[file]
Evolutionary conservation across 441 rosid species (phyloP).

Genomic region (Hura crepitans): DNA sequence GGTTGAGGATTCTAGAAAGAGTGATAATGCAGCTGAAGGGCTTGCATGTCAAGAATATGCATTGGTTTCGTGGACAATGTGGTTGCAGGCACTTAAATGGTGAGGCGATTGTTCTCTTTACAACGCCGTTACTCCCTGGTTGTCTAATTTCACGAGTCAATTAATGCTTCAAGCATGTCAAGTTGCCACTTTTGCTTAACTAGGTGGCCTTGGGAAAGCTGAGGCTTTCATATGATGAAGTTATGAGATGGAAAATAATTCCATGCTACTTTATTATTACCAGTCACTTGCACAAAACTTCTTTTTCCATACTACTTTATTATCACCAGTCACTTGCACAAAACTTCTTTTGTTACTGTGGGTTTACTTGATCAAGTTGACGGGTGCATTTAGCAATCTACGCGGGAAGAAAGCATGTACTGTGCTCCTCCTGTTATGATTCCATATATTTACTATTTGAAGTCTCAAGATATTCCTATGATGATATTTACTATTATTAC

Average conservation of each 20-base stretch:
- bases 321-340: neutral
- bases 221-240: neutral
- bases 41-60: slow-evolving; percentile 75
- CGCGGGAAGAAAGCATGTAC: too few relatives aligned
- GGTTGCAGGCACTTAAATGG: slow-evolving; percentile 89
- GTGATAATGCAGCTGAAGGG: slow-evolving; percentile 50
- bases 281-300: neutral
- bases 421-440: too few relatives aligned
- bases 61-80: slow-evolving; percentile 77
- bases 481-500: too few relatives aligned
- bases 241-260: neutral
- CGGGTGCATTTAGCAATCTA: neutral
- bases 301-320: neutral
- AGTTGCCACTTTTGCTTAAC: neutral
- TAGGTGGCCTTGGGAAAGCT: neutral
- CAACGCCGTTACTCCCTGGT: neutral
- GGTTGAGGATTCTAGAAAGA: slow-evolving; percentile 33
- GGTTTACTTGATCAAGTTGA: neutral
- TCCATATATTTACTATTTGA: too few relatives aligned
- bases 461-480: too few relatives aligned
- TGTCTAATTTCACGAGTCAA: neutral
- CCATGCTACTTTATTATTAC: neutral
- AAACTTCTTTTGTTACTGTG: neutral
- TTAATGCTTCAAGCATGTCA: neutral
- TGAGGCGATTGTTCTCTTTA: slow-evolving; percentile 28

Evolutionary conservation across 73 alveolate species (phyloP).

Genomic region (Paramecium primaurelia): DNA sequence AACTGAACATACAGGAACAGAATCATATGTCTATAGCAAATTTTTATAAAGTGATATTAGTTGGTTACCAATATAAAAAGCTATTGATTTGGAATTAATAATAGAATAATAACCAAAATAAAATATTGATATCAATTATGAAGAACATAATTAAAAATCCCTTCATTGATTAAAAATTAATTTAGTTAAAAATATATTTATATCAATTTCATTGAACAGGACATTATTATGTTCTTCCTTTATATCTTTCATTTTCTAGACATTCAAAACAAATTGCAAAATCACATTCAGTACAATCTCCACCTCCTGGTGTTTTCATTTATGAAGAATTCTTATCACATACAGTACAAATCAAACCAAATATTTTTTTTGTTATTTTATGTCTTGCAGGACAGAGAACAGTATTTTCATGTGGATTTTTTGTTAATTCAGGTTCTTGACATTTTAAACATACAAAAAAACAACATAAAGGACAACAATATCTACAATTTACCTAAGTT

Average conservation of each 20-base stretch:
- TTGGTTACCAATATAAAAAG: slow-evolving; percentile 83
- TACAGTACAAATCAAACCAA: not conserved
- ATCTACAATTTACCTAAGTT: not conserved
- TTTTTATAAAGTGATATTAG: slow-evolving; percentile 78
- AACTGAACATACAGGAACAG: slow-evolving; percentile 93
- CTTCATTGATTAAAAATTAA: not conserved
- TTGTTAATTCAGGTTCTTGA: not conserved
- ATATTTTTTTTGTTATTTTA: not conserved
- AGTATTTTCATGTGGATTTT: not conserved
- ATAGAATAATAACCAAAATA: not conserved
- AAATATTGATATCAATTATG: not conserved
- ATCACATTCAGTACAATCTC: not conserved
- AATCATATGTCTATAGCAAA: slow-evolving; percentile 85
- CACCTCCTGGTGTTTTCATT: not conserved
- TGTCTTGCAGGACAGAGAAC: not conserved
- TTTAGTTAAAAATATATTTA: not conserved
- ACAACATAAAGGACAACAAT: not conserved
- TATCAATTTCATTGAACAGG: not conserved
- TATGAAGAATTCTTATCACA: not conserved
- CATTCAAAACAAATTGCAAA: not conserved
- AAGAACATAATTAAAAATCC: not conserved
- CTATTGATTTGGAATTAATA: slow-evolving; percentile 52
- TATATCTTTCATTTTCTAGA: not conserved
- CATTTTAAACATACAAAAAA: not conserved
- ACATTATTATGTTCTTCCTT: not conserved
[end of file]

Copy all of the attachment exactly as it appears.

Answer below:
Evolutionary conservation across 441 rosid species (phyloP).

Genomic region (Hura crepitans): DNA sequence GGTTGAGGATTCTAGAAAGAGTGATAATGCAGCTGAAGGGCTTGCATGTCAAGAATATGCATTGGTTTCGTGGACAATGTGGTTGCAGGCACTTAAATGGTGAGGCGATTGTTCTCTTTACAACGCCGTTACTCCCTGGTTGTCTAATTTCACGAGTCAATTAATGCTTCAAGCATGTCAAGTTGCCACTTTTGCTTAACTAGGTGGCCTTGGGAAAGCTGAGGCTTTCATATGATGAAGTTATGAGATGGAAAATAATTCCATGCTACTTTATTATTACCAGTCACTTGCACAAAACTTCTTTTTCCATACTACTTTATTATCACCAGTCACTTGCACAAAACTTCTTTTGTTACTGTGGGTTTACTTGATCAAGTTGACGGGTGCATTTAGCAATCTACGCGGGAAGAAAGCATGTACTGTGCTCCTCCTGTTATGATTCCATATATTTACTATTTGAAGTCTCAAGATATTCCTATGATGATATTTACTATTATTAC

Average conservation of each 20-base stretch:
- bases 321-340: neutral
- bases 221-240: neutral
- bases 41-60: slow-evolving; percentile 75
- CGCGGGAAGAAAGCATGTAC: too few relatives aligned
- GGTTGCAGGCACTTAAATGG: slow-evolving; percentile 89
- GTGATAATGCAGCTGAAGGG: slow-evolving; percentile 50
- bases 281-300: neutral
- bases 421-440: too few relatives aligned
- bases 61-80: slow-evolving; percentile 77
- bases 481-500: too few relatives aligned
- bases 241-260: neutral
- CGGGTGCATTTAGCAATCTA: neutral
- bases 301-320: neutral
- AGTTGCCACTTTTGCTTAAC: neutral
- TAGGTGGCCTTGGGAAAGCT: neutral
- CAACGCCGTTACTCCCTGGT: neutral
- GGTTGAGGATTCTAGAAAGA: slow-evolving; percentile 33
- GGTTTACTTGATCAAGTTGA: neutral
- TCCATATATTTACTATTTGA: too few relatives aligned
- bases 461-480: too few relatives aligned
- TGTCTAATTTCACGAGTCAA: neutral
- CCATGCTACTTTATTATTAC: neutral
- AAACTTCTTTTGTTACTGTG: neutral
- TTAATGCTTCAAGCATGTCA: neutral
- TGAGGCGATTGTTCTCTTTA: slow-evolving; percentile 28

Evolutionary conservation across 73 alveolate species (phyloP).

Genomic region (Paramecium primaurelia): DNA sequence AACTGAACATACAGGAACAGAATCATATGTCTATAGCAAATTTTTATAAAGTGATATTAGTTGGTTACCAATATAAAAAGCTATTGATTTGGAATTAATAATAGAATAATAACCAAAATAAAATATTGATATCAATTATGAAGAACATAATTAAAAATCCCTTCATTGATTAAAAATTAATTTAGTTAAAAATATATTTATATCAATTTCATTGAACAGGACATTATTATGTTCTTCCTTTATATCTTTCATTTTCTAGACATTCAAAACAAATTGCAAAATCACATTCAGTACAATCTCCACCTCCTGGTGTTTTCATTTATGAAGAATTCTTATCACATACAGTACAAATCAAACCAAATATTTTTTTTGTTATTTTATGTCTTGCAGGACAGAGAACAGTATTTTCATGTGGATTTTTTGTTAATTCAGGTTCTTGACATTTTAAACATACAAAAAAACAACATAAAGGACAACAATATCTACAATTTACCTAAGTT

Average conservation of each 20-base stretch:
- TTGGTTACCAATATAAAAAG: slow-evolving; percentile 83
- TACAGTACAAATCAAACCAA: not conserved
- ATCTACAATTTACCTAAGTT: not conserved
- TTTTTATAAAGTGATATTAG: slow-evolving; percentile 78
- AACTGAACATACAGGAACAG: slow-evolving; percentile 93
- CTTCATTGATTAAAAATTAA: not conserved
- TTGTTAATTCAGGTTCTTGA: not conserved
- ATATTTTTTTTGTTATTTTA: not conserved
- AGTATTTTCATGTGGATTTT: not conserved
- ATAGAATAATAACCAAAATA: not conserved
- AAATATTGATATCAATTATG: not conserved
- ATCACATTCAGTACAATCTC: not conserved
- AATCATATGTCTATAGCAAA: slow-evolving; percentile 85
- CACCTCCTGGTGTTTTCATT: not conserved
- TGTCTTGCAGGACAGAGAAC: not conserved
- TTTAGTTAAAAATATATTTA: not conserved
- ACAACATAAAGGACAACAAT: not conserved
- TATCAATTTCATTGAACAGG: not conserved
- TATGAAGAATTCTTATCACA: not conserved
- CATTCAAAACAAATTGCAAA: not conserved
- AAGAACATAATTAAAAATCC: not conserved
- CTATTGATTTGGAATTAATA: slow-evolving; percentile 52
- TATATCTTTCATTTTCTAGA: not conserved
- CATTTTAAACATACAAAAAA: not conserved
- ACATTATTATGTTCTTCCTT: not conserved